Crime scene tape surrounds the Eugene Simpson Field, the site where a gunman opened fire June 15, 2017 in Alexandria, Virginia. AFP Photo

WEDNESDAY’s shooting at a congressional baseball practice was a ghastly example of the political polarisation that is ripping this country apart.

Political scientists have shown that Congress is more divided than at any time since the end of Reconstruction. I am struck, not simply, by the depth of partisanship these days, but increasingly also by its nature. People on the other side of the divide are not just wrong and to be argued with. They are immoral and must be muzzled or punished.

This is not about policy. The chasm between left and right during much of the Cold War was far wider than it is today on certain issues. Many on the left wanted to nationalise or substantially regulate whole industries; on the right, they openly advocated a total rollback of the New Deal. Compared with that, today’s economic divisions feel relatively small.

Partisanship today is more about identity. Scholars Ronald Inglehart and Pippa Norris have argued that in the last few decades, people began to define themselves politically less by traditional economic issues than by identity — gender, race, ethnicity and sexual orientation.

I would add to this mix social class, something rarely spoken of in America, but a powerful determinant of how we see ourselves. The 2016 election had a lot to do with social class, with non-college-educated rural voters reacting against a professional, urban elite.

The dangerous aspect of this new form of politics is that identity does not lend itself easily to compromise. When the core divide was economic, you could always split the difference. If one side wanted to spend US$100 billion (RM427 billion) and the other wanted to spend zero, there was a number in between. The same is true with tax cuts or welfare policy. But, if the core issues are about identity, culture and religion (think of abortion, gay rights, Confederate monuments, immigration and official languages) then compromise seems immoral. American politics is becoming more like Middle Eastern politics, where there is no middle ground between being Sunni and Shia.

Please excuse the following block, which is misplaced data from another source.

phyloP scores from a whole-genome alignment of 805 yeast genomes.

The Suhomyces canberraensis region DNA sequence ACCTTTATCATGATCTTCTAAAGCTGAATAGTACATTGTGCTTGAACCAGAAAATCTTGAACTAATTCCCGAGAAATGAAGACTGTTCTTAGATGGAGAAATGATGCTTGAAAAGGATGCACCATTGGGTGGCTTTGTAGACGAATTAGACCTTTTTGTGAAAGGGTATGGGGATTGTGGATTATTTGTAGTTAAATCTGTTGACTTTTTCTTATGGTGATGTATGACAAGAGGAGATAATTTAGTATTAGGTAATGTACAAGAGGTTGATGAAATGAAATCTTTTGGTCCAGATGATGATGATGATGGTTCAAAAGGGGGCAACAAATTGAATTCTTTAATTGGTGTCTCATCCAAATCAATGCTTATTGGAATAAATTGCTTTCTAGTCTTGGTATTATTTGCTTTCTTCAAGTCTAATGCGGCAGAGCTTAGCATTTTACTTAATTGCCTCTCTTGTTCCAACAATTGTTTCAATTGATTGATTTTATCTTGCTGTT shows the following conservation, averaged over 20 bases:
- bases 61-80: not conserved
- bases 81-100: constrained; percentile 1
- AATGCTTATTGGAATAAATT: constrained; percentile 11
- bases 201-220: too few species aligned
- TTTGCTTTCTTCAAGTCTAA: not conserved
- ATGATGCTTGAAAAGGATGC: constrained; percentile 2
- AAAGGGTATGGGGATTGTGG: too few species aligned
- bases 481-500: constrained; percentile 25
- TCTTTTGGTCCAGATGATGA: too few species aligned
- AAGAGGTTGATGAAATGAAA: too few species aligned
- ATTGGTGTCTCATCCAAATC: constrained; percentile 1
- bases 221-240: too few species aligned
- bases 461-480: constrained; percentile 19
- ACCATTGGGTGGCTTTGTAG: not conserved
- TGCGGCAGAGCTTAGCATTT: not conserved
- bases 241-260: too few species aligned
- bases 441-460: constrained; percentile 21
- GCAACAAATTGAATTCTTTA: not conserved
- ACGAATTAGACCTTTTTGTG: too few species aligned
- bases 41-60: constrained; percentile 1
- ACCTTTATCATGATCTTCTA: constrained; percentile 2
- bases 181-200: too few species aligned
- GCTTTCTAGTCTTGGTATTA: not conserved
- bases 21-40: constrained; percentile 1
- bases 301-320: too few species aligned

I have seen this shift in the reactions to my own writing and, later, my television show. When I started writing columns about two decades ago, the disagreements were often scathing but almost always about the substance of the issue. Increasingly there is little discussion about the substance, mostly ad hominem attacks, often involving my race, religion or ethnicity.

Today, everything becomes fodder for partisanship. Consider the now-famous production of the Public Theater’s Julius Caesar in Central Park, in which Caesar resembles President Donald Trump. Conservatives have pilloried the play, raising outrage among people who have never seen it, claiming that it glorifies the assassination of a president and seeking to defund the production.

Since I tweeted a line praising the production, I’ve received a barrage of attacks, many of them quite nasty. In 2012, a production of the same play had an Obama-like Caesar being murdered nightly and no one seemed to have complained.

In fact, the central message of Julius Caesar is that the assassination was a disaster, leading to civil war, anarchy and the fall of the Roman republic. The assassins are defeated and humiliated and, wracked with guilt, die horrible deaths. If that wasn’t clear enough, the play’s director, Oskar Eustis, has explained the message he intended to convey: “Julius Caesar can be read as a warning parable to those who try to fight for democracy by undemocratic means.”

Political theatre is as old as human civilisation. A sophisticated play by Shakespeare — that actually presents Caesar (Trump) in a mixed, somewhat favourable light — is something to be discussed, not censored, and certainly not to be blamed for the actions of a single deranged shooter.

I recently gave a speech at Bucknell University, in which I criticised America’s mostly liberal colleges for silencing views they deem offensive, arguing that it was bad for the students and the country. The same holds for conservatives who try to mount campaigns to defund art that they deem offensive.

Do conservatives now want Central Park to be their own special safe space? I, for one, will keep arguing that liberals and conservatives should open themselves to all kinds of opinions and ideas that differ from their own. Instead of trying to silence, excommunicate and punish, let’s look at the other side and try to listen, engage and, when we must, disagree.

Fareed Zakaria is an American journalist and author. He is the host of CNN's ‘Fareed Zakaria GPS’ and writes a weekly column for ‘The Washington Post’. He can be reached via

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